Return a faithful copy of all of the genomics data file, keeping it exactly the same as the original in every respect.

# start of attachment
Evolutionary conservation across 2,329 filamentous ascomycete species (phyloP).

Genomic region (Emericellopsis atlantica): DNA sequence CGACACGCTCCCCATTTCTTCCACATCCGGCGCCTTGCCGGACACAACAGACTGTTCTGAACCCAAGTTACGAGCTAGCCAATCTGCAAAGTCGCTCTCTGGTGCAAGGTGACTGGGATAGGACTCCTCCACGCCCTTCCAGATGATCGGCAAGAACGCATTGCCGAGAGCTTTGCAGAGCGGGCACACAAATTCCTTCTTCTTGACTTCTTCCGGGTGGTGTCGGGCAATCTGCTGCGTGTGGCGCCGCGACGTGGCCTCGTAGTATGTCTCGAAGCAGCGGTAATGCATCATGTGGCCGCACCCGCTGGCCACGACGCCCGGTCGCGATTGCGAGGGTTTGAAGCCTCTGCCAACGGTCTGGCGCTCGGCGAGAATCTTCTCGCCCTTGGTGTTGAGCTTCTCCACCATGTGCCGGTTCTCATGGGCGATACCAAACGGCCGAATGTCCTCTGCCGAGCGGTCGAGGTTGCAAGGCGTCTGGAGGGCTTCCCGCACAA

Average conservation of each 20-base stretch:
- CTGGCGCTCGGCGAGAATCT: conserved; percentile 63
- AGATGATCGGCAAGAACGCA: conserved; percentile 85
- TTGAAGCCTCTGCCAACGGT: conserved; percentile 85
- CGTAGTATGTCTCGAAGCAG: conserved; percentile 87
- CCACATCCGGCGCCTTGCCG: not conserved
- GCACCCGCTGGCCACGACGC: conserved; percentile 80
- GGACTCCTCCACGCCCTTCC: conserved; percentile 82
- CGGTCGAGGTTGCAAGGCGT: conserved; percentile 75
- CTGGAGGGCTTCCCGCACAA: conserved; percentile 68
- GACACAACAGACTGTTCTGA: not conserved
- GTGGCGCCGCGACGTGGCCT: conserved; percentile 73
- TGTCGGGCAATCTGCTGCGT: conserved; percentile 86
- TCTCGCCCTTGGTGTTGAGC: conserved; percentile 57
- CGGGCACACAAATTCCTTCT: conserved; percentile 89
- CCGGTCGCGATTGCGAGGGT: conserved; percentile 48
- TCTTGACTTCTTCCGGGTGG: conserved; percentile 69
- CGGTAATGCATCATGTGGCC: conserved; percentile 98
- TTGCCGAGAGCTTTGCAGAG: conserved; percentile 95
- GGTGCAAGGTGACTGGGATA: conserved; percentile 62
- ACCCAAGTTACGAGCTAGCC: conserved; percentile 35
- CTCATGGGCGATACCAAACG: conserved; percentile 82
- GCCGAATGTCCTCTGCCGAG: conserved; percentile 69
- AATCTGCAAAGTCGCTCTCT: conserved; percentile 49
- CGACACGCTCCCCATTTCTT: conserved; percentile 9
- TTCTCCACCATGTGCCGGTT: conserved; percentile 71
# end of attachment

Evolutionary conservation across 2,329 filamentous ascomycete species (phyloP).

Genomic region (Emericellopsis atlantica): DNA sequence CGACACGCTCCCCATTTCTTCCACATCCGGCGCCTTGCCGGACACAACAGACTGTTCTGAACCCAAGTTACGAGCTAGCCAATCTGCAAAGTCGCTCTCTGGTGCAAGGTGACTGGGATAGGACTCCTCCACGCCCTTCCAGATGATCGGCAAGAACGCATTGCCGAGAGCTTTGCAGAGCGGGCACACAAATTCCTTCTTCTTGACTTCTTCCGGGTGGTGTCGGGCAATCTGCTGCGTGTGGCGCCGCGACGTGGCCTCGTAGTATGTCTCGAAGCAGCGGTAATGCATCATGTGGCCGCACCCGCTGGCCACGACGCCCGGTCGCGATTGCGAGGGTTTGAAGCCTCTGCCAACGGTCTGGCGCTCGGCGAGAATCTTCTCGCCCTTGGTGTTGAGCTTCTCCACCATGTGCCGGTTCTCATGGGCGATACCAAACGGCCGAATGTCCTCTGCCGAGCGGTCGAGGTTGCAAGGCGTCTGGAGGGCTTCCCGCACAA

Average conservation of each 20-base stretch:
- CTGGCGCTCGGCGAGAATCT: conserved; percentile 63
- AGATGATCGGCAAGAACGCA: conserved; percentile 85
- TTGAAGCCTCTGCCAACGGT: conserved; percentile 85
- CGTAGTATGTCTCGAAGCAG: conserved; percentile 87
- CCACATCCGGCGCCTTGCCG: not conserved
- GCACCCGCTGGCCACGACGC: conserved; percentile 80
- GGACTCCTCCACGCCCTTCC: conserved; percentile 82
- CGGTCGAGGTTGCAAGGCGT: conserved; percentile 75
- CTGGAGGGCTTCCCGCACAA: conserved; percentile 68
- GACACAACAGACTGTTCTGA: not conserved
- GTGGCGCCGCGACGTGGCCT: conserved; percentile 73
- TGTCGGGCAATCTGCTGCGT: conserved; percentile 86
- TCTCGCCCTTGGTGTTGAGC: conserved; percentile 57
- CGGGCACACAAATTCCTTCT: conserved; percentile 89
- CCGGTCGCGATTGCGAGGGT: conserved; percentile 48
- TCTTGACTTCTTCCGGGTGG: conserved; percentile 69
- CGGTAATGCATCATGTGGCC: conserved; percentile 98
- TTGCCGAGAGCTTTGCAGAG: conserved; percentile 95
- GGTGCAAGGTGACTGGGATA: conserved; percentile 62
- ACCCAAGTTACGAGCTAGCC: conserved; percentile 35
- CTCATGGGCGATACCAAACG: conserved; percentile 82
- GCCGAATGTCCTCTGCCGAG: conserved; percentile 69
- AATCTGCAAAGTCGCTCTCT: conserved; percentile 49
- CGACACGCTCCCCATTTCTT: conserved; percentile 9
- TTCTCCACCATGTGCCGGTT: conserved; percentile 71